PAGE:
Pelvic Inflammatory Disease (PID)

What is Pelvic Inflammatory Disease (PID)?

Pelvic inflammatory disease (PID) is a clinical syndrome that results from the ascension of microorganisms from the cervix and vagina to the upper genital tract. PID can lead to infertility and permanent damage of a woman’s reproductive organs

Additional Information and Facts

CDC Fact Sheet on Pelvic Inflammatory Disease (PID)

Testing and Treatment

How is pelvic inflammatory disease diagnosed?

The wide variation in symptoms and signs associated with PID can make diagnosis challenging. No single historical, physical, or laboratory finding is both sensitive and specific for the diagnosis of PID. Clinicians should therefore maintain a low threshold for the diagnosis of PID, particularly in young, sexually active women. Criteria have been developed for the diagnosis of PID.Presumptive treatment for PID should be initiated in sexually active young women and other women at risk for STDs if they are experiencing pelvic or lower abdominal pain, if no cause for the illness other than PID can be identified, and if one or more of the following minimum clinical criteria are present on pelvic examination:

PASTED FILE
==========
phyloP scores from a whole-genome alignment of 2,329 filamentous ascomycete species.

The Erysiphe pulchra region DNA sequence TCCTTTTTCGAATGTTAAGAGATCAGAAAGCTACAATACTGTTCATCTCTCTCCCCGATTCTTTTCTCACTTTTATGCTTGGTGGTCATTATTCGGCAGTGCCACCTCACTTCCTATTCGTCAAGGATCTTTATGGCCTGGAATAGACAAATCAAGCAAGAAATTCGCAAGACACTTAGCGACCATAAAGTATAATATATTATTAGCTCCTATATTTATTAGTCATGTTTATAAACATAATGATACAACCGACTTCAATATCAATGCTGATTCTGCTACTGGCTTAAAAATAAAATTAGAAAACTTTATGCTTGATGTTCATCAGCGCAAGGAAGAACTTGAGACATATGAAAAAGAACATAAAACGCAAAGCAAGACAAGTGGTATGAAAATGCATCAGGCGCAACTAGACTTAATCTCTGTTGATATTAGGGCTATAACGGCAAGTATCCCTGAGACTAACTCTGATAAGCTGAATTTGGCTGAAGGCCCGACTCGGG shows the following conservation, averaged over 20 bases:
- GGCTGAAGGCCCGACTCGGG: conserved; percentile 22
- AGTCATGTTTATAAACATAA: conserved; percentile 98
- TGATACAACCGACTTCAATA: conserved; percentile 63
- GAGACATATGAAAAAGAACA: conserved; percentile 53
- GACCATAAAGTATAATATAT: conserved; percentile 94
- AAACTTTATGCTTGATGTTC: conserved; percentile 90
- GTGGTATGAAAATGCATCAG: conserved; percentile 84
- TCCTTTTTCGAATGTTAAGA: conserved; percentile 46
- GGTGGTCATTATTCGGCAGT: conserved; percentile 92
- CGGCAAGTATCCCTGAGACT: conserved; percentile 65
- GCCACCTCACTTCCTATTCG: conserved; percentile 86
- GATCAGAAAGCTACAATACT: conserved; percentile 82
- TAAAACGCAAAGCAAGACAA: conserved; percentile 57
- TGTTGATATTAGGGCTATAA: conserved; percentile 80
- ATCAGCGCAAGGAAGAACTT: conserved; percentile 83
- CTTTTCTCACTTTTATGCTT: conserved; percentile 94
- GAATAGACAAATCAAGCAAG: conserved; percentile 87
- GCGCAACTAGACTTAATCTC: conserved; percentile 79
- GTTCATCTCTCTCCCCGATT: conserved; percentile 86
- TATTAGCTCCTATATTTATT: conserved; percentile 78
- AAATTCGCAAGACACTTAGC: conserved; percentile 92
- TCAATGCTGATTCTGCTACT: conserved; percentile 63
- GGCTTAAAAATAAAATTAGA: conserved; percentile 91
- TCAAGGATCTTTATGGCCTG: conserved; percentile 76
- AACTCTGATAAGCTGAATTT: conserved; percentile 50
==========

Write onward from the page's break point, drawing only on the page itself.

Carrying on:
• cervical motion tenderness
  • uterine tenderness
  • adnexal tenderness.

The requirement that all three minimum criteria be present before the initiation of empiric treatment could result in insufficient sensitivity for the diagnosis of PID. After deciding whether to initiate empiric treatment, clinicians should also consider the risk profile for STDs.

How is pelvic inflammatory disease treated?

PID is treated with broad spectrum antibiotics to cover likely pathogens. Several types of antibiotics can cure PID. Antibiotic treatment does not, however, reverse any scarring that has already been caused by the infection. For this reason, it is critical that a woman receive care immediately if she has pelvic pain or other symptoms of PID. Prompt antibiotic treatment could prevent severe damage to the reproductive organs.

Recommended treatment regimens can be found in the 2015 STD Treatment Guidelines. Health care providers should emphasize to their patients that although their symptoms may go away before the infection is cured, they should finish taking all of the prescribed medicine. Additionally, a woman’s sex partner(s) should be treated to decrease the risk of re-infection, even if the partner(s) has no symptoms. Although sex partners may have no symptoms, they may still be infected with the organisms that can cause PID. In certain cases, clinicians may recommend hospitalization to treat PID. This decision should be based on the judgment of the health care provider and the use of suggested criteria found in the 2015 STD Treatment Guidelines. If a woman’s symptoms continue, or if an abscess does not resolve, surgery may be needed.

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Page last updated 12/12/2018


Content source: Division of STD Prevention, National Center for HIV/AIDS, Viral Hepatitis, STD, and TB Prevention, Centers for Disease Control and Prevention

1. Centers for Disease Control and Prevention. Sexually Transmitted Diseases Treatment Guidelines, 2015. MMWR, 64(RR-3) (2015).